Friday, February 13, 2009

by Paul the Stockman

Glen Tomasetti "Folk Songs with Guitar" LP 1963





















Glen (Glenys Ann) Tomasetti (1929-2003) was a well-known folk singer, author, actor, and left-leaning activist born and based in Melbourne, Victoria, Australia. She was a prominent Melbourne folk singer and organiser in the 1950s and 1960s. She produced several albums and it seems that not one of her tracks has ever made it to CD and her old LPs never seem to be available.
I recently found a rip of this 1963 LP. The MP3 files were at 320kbs CBR in stereo format. In fact, the tracks were probably originally encoded at about 192kbs in mono and later meaninglessly converted to 320 stereo. I have managed to clean up some problems with the tracks and have recoded them at 192 VBR mono. The results are quite good.
On this LP, Tomasetti presents quite a varied range of folk songs from around the world including some excellent folk rarities. I have been startled by how many are completely new to me.

Track List
1. Can Ye Sew Cushions (Scottish Cradle Song)
2. Alberta (American Blues)
3. Banks of the Condamine (Traditional Australian)
4. To Tsompanopoulo (Greek - The Shepherd Boy)
5. Edmund in the Lowlands (American Appalachian collection)
6. Perrine Etait Servante (French)
7. A Bold Young Farmer (English)
8. The Bonny Earl O' Moray (Scottish)
9. The Keys of Canterbury (English)
10. When I was Single (American)
11. Greensleeves (English)
12. Home Came the Old Man (variant of 5 or 7 nights drunk)
13. Johnny Has Gone for a Soldier (American)
14. The Wild Colonial Boy (Australian)
15. The Awful Wedding (American Appalachian collection)


Australian Folk and Bush Music and Musicians

8 Comments:

Blogger Ben Marriage said...

Thanks for sharing your passion.

When you write this : "The MP3 files were at 320kbs CBR in stereo format. In fact, the tracks were probably originally encoded at about 192kbs in mono and later meaninglessly converted to 320 stereo."

How did you find out about this?
Perhaps it sounded mono anyway but the 320/192kbps difference???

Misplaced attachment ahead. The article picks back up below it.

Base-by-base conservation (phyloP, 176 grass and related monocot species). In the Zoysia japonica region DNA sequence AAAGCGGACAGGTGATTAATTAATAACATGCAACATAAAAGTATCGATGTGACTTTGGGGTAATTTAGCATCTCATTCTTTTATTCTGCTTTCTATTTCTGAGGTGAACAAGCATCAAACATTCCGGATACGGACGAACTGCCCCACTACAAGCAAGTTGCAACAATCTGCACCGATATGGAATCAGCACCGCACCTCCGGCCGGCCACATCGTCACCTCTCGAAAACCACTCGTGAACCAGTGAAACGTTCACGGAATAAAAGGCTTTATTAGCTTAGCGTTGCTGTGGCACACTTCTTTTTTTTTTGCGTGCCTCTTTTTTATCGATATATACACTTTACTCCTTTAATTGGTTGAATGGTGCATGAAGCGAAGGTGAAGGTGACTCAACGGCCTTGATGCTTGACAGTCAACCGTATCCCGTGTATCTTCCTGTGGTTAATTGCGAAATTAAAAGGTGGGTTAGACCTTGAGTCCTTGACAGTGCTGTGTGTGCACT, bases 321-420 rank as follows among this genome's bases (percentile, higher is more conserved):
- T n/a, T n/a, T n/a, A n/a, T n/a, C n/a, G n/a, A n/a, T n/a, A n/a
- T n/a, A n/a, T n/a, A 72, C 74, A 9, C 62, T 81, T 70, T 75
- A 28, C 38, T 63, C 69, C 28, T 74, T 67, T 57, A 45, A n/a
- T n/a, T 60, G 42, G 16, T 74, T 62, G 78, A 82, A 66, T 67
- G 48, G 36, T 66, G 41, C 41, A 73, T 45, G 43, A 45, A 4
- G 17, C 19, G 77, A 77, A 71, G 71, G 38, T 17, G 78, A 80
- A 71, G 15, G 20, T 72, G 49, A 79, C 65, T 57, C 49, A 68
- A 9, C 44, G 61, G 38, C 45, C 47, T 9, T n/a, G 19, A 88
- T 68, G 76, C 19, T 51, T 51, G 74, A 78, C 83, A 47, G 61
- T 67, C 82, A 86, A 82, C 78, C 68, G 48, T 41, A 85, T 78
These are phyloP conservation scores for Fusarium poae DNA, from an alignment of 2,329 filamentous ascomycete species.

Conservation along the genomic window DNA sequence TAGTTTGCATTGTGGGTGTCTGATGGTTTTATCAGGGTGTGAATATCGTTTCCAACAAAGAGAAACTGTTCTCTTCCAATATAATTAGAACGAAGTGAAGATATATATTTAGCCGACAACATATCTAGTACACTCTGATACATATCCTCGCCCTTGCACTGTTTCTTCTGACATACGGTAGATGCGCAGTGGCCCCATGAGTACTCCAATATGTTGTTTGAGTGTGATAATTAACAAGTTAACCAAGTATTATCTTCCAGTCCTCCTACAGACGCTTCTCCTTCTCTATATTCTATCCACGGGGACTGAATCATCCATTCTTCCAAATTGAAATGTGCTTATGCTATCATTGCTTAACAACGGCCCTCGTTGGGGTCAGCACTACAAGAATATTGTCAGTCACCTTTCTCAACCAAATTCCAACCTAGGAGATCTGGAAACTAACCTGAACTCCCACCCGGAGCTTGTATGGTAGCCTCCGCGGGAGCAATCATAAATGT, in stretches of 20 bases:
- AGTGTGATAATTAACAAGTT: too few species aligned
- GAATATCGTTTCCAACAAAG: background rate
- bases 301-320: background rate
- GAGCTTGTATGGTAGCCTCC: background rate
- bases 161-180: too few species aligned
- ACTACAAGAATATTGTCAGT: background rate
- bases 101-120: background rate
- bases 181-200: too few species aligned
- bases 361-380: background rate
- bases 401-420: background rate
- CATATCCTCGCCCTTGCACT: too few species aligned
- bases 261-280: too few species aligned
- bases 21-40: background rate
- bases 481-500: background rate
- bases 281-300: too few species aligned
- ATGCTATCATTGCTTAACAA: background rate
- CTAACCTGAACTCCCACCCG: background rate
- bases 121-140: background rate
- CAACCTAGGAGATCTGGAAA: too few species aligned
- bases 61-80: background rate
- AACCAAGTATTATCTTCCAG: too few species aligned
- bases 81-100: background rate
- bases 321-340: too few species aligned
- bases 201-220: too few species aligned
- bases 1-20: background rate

I'd love to be able to tell when this is the case with an mp3.....Although, i am puzzled as to how it would possible (unless the source sounded like a badly aliased 128 kbps then meaninglessly bumped up to 320kbps to look good on spec).....Just curious.

Anyway BIG thanks for the sharing (and sorry for the geeky question).

Ben.

14 February, 2009 06:02  
Blogger Paul the Stockman said...

Hello Ben,
It's an estimate from editing experience. If it was an "original" 320kbs then I would probably have been able to do a wide range of editing tasks. I could not but I could still do some cleaning up and, the extent to which I could do so, was typical of a 192kbs file. Any lower than that, any attempt at editing the files will quickly lead to suicidal tendencies.
If I had not attempted to edit these 320kbs files, I would not have had the slightest idea that they were not expanded MP3 files.
On simple tracks like on this LP, I suspect that no one, simply by listening, could tell the difference between a 160 and a 320 encoding. Perhaps it might be possible with some of those very best hi-fidelity LPs but I've never found a folk album of that type so I'll leave that question to someone else. It's for this reason that I rarely present my rips at greater than 192-224 VBR and usually they come in at the lower end of that range because of their sound simplicity.
As to the "mono-stereo" issue - Lots of old, so-called "stereo" LPs
were really mono and the term "stereo" was little more than an indication that the LP would play on stereo players without causing damage. Regardless if "stereo" is claimed then I rip and encode to "stereo".
This LP, though, specified that it was "mono" (see the slip graphics)so encoding it to stereo doubles the size of the MP3 file for no gain at all. You can, of course, use an encoding protocol like Lame to convert a mono file to a pseudo stereo MP3 file but I don't do it.
I have heard some theories about how to detect if an MP3 file has been recoded upwards to 320kbs by technical analysis but I think they are based on CD rips where the difference in quality may be far more readily detectable. Also there is definitely a good case for encoding CD rips at 320kbs as you are generally dealing with a far superior sound quality in the first place.

14 February, 2009 19:52  
Anonymous Anonymous said...

Thank you for this, it's lovely - if you find any more of her stuff, please post it!

15 February, 2009 09:00  
Blogger klf said...

Just wondering why you'd do a *3rd* lossy pass on these files? Original compression to 192, then further information loss in the conversion to 320, then yet more information loss in your conversion to vbr. Just wondering what the point was besides the obvious size reduction?

17 February, 2009 21:37  
Blogger Paul the Stockman said...

The whole point is the very substantial size reduction. (118Mb to under 30Mb). I neither make nor imply any other benefit!

Yes, this reduction had to be balanced against the "lossy" factor. But, this music is basic, simple mono tracks from an old LP with no pass below 192kbs so it's not really a problem.

18 February, 2009 19:13  
Blogger Paul the Stockman said...

Oh, I should also have mentioned that I had to edit the tracks to remove a fair degree of "rubbish" and this forces to recoding anyway.

18 February, 2009 19:31  
Anonymous Anonymous said...

Thanks for posting. Very nice.

Nick

19 February, 2009 05:51  
Anonymous Anonymous said...

Thanks for posting. Very nice.

Nick

19 February, 2009 05:51  

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